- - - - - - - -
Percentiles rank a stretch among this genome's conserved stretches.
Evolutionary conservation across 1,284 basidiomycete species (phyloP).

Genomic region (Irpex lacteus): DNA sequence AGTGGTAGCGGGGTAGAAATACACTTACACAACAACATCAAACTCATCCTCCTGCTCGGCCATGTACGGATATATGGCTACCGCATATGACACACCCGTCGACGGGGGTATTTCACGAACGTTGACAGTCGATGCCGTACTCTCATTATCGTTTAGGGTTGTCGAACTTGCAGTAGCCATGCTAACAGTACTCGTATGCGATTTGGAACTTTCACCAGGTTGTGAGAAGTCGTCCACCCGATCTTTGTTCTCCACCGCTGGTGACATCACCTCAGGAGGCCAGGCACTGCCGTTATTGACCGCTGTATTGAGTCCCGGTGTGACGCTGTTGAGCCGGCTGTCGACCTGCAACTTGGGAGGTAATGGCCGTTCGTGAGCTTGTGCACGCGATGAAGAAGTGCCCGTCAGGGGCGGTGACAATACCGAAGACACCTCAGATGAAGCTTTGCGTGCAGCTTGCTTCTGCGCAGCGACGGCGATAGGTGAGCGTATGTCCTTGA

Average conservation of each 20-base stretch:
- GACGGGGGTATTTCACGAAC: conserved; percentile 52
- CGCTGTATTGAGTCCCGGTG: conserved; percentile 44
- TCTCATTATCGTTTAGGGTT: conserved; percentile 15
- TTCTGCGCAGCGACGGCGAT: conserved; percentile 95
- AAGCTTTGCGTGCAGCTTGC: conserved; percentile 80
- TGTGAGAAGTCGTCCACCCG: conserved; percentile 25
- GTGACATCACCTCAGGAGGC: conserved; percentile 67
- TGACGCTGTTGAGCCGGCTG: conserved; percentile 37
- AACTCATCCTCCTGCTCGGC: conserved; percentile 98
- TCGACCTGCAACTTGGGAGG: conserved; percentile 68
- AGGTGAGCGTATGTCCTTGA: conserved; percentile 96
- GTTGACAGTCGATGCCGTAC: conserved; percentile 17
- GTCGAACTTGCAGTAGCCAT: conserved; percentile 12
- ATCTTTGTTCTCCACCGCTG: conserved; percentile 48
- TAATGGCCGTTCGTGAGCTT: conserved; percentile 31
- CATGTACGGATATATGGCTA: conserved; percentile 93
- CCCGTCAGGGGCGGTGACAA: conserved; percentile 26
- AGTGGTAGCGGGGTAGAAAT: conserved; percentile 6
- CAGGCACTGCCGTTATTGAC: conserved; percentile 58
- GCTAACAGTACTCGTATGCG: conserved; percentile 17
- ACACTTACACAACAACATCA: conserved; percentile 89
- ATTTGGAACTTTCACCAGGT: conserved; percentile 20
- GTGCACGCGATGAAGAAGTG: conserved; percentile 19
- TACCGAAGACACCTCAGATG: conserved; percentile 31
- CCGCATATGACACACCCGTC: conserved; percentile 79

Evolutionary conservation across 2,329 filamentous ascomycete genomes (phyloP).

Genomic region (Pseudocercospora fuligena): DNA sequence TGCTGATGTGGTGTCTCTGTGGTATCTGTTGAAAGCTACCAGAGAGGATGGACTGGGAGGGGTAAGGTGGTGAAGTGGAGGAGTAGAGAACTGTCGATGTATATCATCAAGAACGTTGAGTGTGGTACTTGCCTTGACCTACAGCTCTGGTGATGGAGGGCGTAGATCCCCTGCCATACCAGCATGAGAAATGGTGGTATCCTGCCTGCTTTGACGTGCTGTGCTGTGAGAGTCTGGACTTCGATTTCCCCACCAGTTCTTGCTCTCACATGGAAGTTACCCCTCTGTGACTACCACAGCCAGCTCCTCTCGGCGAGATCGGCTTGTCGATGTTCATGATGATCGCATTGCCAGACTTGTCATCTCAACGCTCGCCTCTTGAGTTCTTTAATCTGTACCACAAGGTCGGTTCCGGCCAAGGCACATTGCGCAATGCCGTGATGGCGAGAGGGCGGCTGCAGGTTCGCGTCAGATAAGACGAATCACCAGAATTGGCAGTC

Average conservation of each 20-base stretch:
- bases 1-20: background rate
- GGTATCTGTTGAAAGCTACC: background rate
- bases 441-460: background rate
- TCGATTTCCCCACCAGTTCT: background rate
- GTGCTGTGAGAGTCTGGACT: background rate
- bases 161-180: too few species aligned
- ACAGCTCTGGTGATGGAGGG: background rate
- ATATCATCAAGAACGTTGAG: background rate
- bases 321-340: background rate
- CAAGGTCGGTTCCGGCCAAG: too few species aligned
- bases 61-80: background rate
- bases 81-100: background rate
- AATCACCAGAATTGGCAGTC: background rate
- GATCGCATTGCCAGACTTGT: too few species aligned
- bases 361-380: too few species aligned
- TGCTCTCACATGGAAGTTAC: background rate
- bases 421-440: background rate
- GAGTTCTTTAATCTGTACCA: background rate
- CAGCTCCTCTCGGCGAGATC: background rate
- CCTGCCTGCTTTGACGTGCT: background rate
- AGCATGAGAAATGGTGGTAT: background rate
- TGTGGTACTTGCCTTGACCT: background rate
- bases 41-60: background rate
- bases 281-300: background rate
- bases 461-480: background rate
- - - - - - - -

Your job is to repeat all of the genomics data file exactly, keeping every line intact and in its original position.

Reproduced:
Percentiles rank a stretch among this genome's conserved stretches.
Evolutionary conservation across 1,284 basidiomycete species (phyloP).

Genomic region (Irpex lacteus): DNA sequence AGTGGTAGCGGGGTAGAAATACACTTACACAACAACATCAAACTCATCCTCCTGCTCGGCCATGTACGGATATATGGCTACCGCATATGACACACCCGTCGACGGGGGTATTTCACGAACGTTGACAGTCGATGCCGTACTCTCATTATCGTTTAGGGTTGTCGAACTTGCAGTAGCCATGCTAACAGTACTCGTATGCGATTTGGAACTTTCACCAGGTTGTGAGAAGTCGTCCACCCGATCTTTGTTCTCCACCGCTGGTGACATCACCTCAGGAGGCCAGGCACTGCCGTTATTGACCGCTGTATTGAGTCCCGGTGTGACGCTGTTGAGCCGGCTGTCGACCTGCAACTTGGGAGGTAATGGCCGTTCGTGAGCTTGTGCACGCGATGAAGAAGTGCCCGTCAGGGGCGGTGACAATACCGAAGACACCTCAGATGAAGCTTTGCGTGCAGCTTGCTTCTGCGCAGCGACGGCGATAGGTGAGCGTATGTCCTTGA

Average conservation of each 20-base stretch:
- GACGGGGGTATTTCACGAAC: conserved; percentile 52
- CGCTGTATTGAGTCCCGGTG: conserved; percentile 44
- TCTCATTATCGTTTAGGGTT: conserved; percentile 15
- TTCTGCGCAGCGACGGCGAT: conserved; percentile 95
- AAGCTTTGCGTGCAGCTTGC: conserved; percentile 80
- TGTGAGAAGTCGTCCACCCG: conserved; percentile 25
- GTGACATCACCTCAGGAGGC: conserved; percentile 67
- TGACGCTGTTGAGCCGGCTG: conserved; percentile 37
- AACTCATCCTCCTGCTCGGC: conserved; percentile 98
- TCGACCTGCAACTTGGGAGG: conserved; percentile 68
- AGGTGAGCGTATGTCCTTGA: conserved; percentile 96
- GTTGACAGTCGATGCCGTAC: conserved; percentile 17
- GTCGAACTTGCAGTAGCCAT: conserved; percentile 12
- ATCTTTGTTCTCCACCGCTG: conserved; percentile 48
- TAATGGCCGTTCGTGAGCTT: conserved; percentile 31
- CATGTACGGATATATGGCTA: conserved; percentile 93
- CCCGTCAGGGGCGGTGACAA: conserved; percentile 26
- AGTGGTAGCGGGGTAGAAAT: conserved; percentile 6
- CAGGCACTGCCGTTATTGAC: conserved; percentile 58
- GCTAACAGTACTCGTATGCG: conserved; percentile 17
- ACACTTACACAACAACATCA: conserved; percentile 89
- ATTTGGAACTTTCACCAGGT: conserved; percentile 20
- GTGCACGCGATGAAGAAGTG: conserved; percentile 19
- TACCGAAGACACCTCAGATG: conserved; percentile 31
- CCGCATATGACACACCCGTC: conserved; percentile 79

Evolutionary conservation across 2,329 filamentous ascomycete genomes (phyloP).

Genomic region (Pseudocercospora fuligena): DNA sequence TGCTGATGTGGTGTCTCTGTGGTATCTGTTGAAAGCTACCAGAGAGGATGGACTGGGAGGGGTAAGGTGGTGAAGTGGAGGAGTAGAGAACTGTCGATGTATATCATCAAGAACGTTGAGTGTGGTACTTGCCTTGACCTACAGCTCTGGTGATGGAGGGCGTAGATCCCCTGCCATACCAGCATGAGAAATGGTGGTATCCTGCCTGCTTTGACGTGCTGTGCTGTGAGAGTCTGGACTTCGATTTCCCCACCAGTTCTTGCTCTCACATGGAAGTTACCCCTCTGTGACTACCACAGCCAGCTCCTCTCGGCGAGATCGGCTTGTCGATGTTCATGATGATCGCATTGCCAGACTTGTCATCTCAACGCTCGCCTCTTGAGTTCTTTAATCTGTACCACAAGGTCGGTTCCGGCCAAGGCACATTGCGCAATGCCGTGATGGCGAGAGGGCGGCTGCAGGTTCGCGTCAGATAAGACGAATCACCAGAATTGGCAGTC

Average conservation of each 20-base stretch:
- bases 1-20: background rate
- GGTATCTGTTGAAAGCTACC: background rate
- bases 441-460: background rate
- TCGATTTCCCCACCAGTTCT: background rate
- GTGCTGTGAGAGTCTGGACT: background rate
- bases 161-180: too few species aligned
- ACAGCTCTGGTGATGGAGGG: background rate
- ATATCATCAAGAACGTTGAG: background rate
- bases 321-340: background rate
- CAAGGTCGGTTCCGGCCAAG: too few species aligned
- bases 61-80: background rate
- bases 81-100: background rate
- AATCACCAGAATTGGCAGTC: background rate
- GATCGCATTGCCAGACTTGT: too few species aligned
- bases 361-380: too few species aligned
- TGCTCTCACATGGAAGTTAC: background rate
- bases 421-440: background rate
- GAGTTCTTTAATCTGTACCA: background rate
- CAGCTCCTCTCGGCGAGATC: background rate
- CCTGCCTGCTTTGACGTGCT: background rate
- AGCATGAGAAATGGTGGTAT: background rate
- TGTGGTACTTGCCTTGACCT: background rate
- bases 41-60: background rate
- bases 281-300: background rate
- bases 461-480: background rate